The effect of general relativistic frame dragging on millisecond pulsar visibility for the H.E.S.S. telescope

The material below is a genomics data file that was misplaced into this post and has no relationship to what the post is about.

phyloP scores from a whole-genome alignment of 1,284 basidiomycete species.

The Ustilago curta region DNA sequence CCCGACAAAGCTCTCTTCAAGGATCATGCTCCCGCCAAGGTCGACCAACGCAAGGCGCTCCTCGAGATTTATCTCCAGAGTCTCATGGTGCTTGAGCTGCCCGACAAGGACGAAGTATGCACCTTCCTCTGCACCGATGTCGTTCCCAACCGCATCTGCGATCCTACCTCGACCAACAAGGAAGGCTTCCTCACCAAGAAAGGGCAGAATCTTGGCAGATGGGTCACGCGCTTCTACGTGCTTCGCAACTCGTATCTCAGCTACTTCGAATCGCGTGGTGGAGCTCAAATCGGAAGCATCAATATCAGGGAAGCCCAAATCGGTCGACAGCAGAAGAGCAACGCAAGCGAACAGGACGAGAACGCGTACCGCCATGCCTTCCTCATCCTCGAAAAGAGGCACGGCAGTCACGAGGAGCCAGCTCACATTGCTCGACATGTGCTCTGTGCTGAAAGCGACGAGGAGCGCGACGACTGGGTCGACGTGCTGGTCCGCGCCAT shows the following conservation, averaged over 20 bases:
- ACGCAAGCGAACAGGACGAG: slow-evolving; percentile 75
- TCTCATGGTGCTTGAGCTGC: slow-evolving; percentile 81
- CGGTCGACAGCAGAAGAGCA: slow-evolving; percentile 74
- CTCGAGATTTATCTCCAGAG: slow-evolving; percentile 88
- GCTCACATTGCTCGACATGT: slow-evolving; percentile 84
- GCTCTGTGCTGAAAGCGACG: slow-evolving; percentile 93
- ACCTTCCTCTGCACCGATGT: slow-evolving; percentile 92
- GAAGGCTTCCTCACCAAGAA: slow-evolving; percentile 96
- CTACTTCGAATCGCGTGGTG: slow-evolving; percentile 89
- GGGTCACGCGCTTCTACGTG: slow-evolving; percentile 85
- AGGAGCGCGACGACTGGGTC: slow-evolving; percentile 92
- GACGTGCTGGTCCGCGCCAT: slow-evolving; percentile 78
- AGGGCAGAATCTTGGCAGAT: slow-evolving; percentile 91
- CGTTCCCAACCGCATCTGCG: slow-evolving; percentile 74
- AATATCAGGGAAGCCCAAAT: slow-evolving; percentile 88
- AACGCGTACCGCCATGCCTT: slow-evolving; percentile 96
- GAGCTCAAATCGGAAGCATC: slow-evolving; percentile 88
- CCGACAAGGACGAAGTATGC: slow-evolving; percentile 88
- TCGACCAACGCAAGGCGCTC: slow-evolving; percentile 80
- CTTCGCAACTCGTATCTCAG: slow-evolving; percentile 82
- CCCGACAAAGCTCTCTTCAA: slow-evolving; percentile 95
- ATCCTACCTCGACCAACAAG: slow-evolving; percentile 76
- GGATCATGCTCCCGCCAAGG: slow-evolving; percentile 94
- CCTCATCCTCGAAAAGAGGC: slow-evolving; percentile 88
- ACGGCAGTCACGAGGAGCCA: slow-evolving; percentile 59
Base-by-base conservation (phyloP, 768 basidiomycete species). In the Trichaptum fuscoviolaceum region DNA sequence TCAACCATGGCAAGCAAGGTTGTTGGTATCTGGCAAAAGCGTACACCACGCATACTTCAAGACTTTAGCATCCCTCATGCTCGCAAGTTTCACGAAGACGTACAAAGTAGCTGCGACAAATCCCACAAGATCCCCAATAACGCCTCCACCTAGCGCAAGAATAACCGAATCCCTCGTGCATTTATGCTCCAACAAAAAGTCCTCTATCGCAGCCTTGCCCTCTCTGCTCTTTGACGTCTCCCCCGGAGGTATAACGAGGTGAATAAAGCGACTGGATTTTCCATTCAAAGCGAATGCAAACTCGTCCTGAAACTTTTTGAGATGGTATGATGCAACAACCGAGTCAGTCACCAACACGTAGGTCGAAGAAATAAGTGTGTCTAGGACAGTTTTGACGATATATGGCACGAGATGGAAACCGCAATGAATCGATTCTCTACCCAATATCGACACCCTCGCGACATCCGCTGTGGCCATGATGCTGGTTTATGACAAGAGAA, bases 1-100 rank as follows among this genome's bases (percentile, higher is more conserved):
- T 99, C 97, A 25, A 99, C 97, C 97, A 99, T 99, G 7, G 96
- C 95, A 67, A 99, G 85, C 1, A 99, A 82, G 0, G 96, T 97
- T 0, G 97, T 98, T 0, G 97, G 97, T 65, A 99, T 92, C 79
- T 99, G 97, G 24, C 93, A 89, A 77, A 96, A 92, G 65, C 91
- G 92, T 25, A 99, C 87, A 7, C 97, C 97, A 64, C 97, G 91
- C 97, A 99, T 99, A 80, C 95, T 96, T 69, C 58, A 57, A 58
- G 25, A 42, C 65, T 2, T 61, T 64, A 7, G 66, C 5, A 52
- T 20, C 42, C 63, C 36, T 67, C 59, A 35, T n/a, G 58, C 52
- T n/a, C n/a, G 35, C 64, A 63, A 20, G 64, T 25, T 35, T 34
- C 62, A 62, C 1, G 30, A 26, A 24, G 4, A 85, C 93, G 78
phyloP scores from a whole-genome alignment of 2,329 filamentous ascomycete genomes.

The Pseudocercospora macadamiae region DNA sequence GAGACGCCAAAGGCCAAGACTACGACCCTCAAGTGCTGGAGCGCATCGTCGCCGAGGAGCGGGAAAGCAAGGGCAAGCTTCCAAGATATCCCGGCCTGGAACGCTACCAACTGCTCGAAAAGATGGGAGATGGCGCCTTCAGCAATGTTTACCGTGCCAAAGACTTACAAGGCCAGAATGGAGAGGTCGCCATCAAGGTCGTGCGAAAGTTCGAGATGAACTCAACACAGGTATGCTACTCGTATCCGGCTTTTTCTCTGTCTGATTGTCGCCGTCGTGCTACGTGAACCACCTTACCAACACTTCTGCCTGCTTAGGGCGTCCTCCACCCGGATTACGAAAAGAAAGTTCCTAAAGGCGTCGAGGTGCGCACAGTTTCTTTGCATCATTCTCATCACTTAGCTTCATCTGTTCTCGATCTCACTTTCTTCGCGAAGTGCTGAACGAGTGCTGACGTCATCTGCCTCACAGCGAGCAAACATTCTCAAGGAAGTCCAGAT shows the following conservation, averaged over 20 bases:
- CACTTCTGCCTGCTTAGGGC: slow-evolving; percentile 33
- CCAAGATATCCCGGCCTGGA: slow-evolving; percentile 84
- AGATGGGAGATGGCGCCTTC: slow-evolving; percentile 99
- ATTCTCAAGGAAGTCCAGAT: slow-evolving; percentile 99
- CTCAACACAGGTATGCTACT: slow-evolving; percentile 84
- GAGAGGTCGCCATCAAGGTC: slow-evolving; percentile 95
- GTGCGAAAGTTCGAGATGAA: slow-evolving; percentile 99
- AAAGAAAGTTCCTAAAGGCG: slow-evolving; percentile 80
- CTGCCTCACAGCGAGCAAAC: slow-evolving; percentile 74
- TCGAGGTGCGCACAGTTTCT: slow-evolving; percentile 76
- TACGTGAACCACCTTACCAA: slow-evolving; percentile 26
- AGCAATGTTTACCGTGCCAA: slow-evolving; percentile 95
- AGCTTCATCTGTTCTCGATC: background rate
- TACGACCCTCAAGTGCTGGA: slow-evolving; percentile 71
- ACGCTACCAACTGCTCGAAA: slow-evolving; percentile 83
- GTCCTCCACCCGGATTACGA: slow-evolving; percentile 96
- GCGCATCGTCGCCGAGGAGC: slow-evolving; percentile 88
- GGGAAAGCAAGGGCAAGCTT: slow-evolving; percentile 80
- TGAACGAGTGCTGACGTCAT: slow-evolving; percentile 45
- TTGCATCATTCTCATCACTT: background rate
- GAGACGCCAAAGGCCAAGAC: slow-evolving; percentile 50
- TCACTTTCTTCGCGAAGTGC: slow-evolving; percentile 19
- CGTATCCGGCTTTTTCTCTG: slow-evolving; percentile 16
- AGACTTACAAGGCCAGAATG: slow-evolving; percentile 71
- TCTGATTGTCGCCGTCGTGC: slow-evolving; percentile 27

It has been noted by several authors that General Relativistic frame dragging in rotating neutron stars is a first order effect which has to be included in a self-consistent model of pulsar magnetospheric structure and associated radiation and transport processes. To this end, I undertook the present study with the aim of investigating the effect of General Relativity (GR) on millisecond pulsar (MSP) visibility. I developed a numerical code for simulating a pulsar magnetosphere, incorporating the GR-corrected expressions for the electric potential and field. I included curvature radiation (CR) due to primary electrons accelerated above the stellar surface, as well as inverse Compton scattering (ICS) of thermal X-ray photons by these electrons. I then applied the model to PSR J0437-4715, a prime candidate for testing the GR-Electrodynamic theory, and examined its visibility for the H.E.S.S. telescope. I also considered the question of whether magnetic photon absorption would take place for this particular pulsar. In addition, I developed a classical model for comparison with the GR results. I found that the typical electron energies and associated CR photon energies are functions of position above the polar cap (PC). These energies are also quite smaller in the GR case than in the classical case due to the different functional forms of the GR and classical electric fields. I found the CR energy cut-off to be ~ 4 GeV compared to the well-known classical value of ~ 100 GeV. Since the H.E.S.S. energy threshold is ~ 100 GeV, it seems as though the CR component will not be visible, contrary to wide-held opinion. However, the ICS component seems to be well in excess of the H.E.S.S. energy threshold and is expected to be visible. I also found that no pair production will take place for PSR J0437-4715. Hopefully, forthcoming H.E.S.S. observations will provide validation of these results.